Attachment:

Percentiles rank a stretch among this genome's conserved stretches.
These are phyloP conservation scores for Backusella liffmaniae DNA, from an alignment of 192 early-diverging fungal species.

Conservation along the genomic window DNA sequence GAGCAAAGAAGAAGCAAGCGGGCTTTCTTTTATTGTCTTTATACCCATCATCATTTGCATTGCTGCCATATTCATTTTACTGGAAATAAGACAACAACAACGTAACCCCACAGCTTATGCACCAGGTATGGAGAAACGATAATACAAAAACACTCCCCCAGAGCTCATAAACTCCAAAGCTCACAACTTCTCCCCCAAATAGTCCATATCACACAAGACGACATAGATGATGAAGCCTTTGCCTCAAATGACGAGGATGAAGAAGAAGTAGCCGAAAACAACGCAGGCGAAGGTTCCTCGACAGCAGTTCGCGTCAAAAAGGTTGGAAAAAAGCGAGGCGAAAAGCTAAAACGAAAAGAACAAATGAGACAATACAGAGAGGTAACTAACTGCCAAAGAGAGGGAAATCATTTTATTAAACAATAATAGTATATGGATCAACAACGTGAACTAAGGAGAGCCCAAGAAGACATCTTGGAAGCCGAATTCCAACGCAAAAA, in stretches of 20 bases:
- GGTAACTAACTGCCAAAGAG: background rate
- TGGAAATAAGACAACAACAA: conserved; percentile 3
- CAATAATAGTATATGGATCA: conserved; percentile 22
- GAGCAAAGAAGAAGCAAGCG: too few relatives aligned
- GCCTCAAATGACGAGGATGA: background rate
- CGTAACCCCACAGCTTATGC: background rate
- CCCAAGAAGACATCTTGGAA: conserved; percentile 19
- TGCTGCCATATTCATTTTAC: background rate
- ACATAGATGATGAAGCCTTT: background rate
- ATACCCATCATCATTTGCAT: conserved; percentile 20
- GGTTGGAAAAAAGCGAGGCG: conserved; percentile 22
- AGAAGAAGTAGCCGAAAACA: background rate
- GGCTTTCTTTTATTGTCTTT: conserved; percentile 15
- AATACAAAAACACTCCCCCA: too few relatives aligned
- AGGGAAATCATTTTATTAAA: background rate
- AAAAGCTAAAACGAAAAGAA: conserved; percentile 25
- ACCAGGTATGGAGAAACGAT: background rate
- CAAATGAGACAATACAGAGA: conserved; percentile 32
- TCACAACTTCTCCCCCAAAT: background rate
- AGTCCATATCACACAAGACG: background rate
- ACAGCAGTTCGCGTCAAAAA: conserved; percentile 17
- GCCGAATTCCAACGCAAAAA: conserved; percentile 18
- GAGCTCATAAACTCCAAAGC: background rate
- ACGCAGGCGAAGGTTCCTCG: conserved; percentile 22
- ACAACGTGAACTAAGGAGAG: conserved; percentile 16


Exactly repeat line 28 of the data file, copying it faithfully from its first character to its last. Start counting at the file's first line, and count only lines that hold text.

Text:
- ACAACGTGAACTAAGGAGAG: conserved; percentile 16